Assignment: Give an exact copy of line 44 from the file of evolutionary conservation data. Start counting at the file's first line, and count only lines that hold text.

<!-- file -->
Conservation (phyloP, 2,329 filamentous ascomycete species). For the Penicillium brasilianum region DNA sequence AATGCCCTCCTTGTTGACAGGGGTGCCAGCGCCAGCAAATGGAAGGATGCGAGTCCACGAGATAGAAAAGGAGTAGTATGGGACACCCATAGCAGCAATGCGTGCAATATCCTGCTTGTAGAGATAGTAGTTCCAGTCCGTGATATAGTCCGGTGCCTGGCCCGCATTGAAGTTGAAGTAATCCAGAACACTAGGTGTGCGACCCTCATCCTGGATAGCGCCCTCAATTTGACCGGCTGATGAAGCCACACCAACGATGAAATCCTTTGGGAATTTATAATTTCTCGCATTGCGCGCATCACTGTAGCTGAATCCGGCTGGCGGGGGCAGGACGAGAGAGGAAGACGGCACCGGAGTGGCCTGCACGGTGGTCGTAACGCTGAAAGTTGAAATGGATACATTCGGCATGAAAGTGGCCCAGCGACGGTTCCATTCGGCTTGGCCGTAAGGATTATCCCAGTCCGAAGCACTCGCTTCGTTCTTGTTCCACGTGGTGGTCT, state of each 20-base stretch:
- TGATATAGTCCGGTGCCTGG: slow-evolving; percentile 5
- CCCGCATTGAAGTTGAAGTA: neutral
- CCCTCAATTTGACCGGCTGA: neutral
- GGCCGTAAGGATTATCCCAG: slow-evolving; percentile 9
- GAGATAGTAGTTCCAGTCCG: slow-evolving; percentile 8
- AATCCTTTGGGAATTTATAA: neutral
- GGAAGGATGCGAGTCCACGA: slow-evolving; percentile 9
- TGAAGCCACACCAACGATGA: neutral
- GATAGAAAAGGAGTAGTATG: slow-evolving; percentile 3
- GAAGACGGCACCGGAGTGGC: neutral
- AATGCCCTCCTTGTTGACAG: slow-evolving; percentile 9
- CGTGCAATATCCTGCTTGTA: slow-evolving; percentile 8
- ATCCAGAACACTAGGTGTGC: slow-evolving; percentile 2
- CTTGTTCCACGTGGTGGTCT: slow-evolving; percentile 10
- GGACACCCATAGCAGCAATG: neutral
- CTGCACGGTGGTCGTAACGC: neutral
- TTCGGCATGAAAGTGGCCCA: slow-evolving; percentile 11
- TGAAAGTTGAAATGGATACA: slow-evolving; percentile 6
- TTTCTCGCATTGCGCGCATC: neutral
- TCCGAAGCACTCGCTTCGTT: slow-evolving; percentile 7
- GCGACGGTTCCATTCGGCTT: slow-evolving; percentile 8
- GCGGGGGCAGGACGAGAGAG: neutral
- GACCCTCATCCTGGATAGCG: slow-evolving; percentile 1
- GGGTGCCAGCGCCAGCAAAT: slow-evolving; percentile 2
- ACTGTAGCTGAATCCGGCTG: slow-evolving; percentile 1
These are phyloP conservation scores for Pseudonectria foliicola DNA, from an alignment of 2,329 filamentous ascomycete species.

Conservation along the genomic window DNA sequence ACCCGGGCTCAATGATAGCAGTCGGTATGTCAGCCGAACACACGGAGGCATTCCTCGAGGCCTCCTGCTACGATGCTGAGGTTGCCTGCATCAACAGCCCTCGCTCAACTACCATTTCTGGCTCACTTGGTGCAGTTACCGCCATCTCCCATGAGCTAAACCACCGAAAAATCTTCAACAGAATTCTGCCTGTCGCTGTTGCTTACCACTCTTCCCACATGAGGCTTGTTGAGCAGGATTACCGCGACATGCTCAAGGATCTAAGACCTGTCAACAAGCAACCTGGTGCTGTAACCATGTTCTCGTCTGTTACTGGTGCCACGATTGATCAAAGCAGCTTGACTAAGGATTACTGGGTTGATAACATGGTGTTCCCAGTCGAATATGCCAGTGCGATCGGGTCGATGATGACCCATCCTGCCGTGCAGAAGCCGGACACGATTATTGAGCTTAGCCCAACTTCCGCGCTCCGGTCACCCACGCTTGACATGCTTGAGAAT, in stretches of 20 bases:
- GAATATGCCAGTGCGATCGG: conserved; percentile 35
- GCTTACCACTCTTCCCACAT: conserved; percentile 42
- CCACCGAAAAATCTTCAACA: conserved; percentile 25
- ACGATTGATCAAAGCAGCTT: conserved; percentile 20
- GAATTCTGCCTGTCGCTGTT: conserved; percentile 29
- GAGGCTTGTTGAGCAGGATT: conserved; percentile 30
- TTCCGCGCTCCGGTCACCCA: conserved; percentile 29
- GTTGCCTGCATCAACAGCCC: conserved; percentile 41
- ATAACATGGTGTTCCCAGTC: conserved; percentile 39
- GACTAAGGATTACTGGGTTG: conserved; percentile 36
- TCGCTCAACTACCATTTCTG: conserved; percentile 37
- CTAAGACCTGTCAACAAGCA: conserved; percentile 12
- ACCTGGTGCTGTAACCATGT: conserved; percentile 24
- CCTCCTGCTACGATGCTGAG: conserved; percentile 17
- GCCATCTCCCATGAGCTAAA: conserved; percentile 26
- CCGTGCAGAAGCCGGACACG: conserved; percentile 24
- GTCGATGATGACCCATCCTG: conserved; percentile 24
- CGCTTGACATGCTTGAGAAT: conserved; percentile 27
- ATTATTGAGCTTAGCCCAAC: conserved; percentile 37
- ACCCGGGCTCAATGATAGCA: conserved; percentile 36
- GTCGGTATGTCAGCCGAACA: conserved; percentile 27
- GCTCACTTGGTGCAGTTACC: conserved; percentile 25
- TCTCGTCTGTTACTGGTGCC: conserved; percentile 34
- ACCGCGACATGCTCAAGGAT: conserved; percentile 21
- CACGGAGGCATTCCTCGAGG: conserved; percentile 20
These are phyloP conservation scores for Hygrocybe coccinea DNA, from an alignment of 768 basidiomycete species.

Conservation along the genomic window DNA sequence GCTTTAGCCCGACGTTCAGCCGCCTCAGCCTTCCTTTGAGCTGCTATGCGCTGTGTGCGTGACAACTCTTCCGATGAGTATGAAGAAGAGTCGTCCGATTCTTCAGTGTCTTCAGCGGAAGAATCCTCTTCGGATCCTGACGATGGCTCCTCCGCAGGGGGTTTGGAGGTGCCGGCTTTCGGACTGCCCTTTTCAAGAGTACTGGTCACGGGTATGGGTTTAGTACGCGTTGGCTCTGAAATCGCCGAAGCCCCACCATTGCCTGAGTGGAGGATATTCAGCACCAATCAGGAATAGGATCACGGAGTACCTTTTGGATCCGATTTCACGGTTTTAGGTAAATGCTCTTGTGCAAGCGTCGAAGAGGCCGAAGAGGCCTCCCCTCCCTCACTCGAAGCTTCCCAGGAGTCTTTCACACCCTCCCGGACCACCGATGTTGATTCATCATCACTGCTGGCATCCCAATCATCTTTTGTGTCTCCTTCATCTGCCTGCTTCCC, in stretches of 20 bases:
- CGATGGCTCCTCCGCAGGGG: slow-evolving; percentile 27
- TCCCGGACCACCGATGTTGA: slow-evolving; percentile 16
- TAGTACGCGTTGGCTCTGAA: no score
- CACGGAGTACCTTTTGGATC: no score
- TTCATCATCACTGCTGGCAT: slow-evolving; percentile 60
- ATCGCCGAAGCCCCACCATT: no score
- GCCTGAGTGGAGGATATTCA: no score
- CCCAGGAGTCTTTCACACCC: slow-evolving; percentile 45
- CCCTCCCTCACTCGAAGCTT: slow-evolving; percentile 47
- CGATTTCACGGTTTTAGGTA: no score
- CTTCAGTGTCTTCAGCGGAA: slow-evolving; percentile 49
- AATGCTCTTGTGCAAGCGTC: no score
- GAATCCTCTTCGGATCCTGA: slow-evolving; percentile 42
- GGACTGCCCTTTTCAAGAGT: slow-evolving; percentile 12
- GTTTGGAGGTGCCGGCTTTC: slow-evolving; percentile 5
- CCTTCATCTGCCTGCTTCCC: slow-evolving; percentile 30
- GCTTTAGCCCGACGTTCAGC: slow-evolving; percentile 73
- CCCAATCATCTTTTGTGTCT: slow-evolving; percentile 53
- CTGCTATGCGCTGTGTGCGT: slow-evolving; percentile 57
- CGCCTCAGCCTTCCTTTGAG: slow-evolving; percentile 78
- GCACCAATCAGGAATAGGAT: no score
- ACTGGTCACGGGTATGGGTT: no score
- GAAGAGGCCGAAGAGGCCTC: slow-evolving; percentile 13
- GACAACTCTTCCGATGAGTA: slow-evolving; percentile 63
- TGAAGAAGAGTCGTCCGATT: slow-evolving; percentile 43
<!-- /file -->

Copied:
- CCGTGCAGAAGCCGGACACG: conserved; percentile 24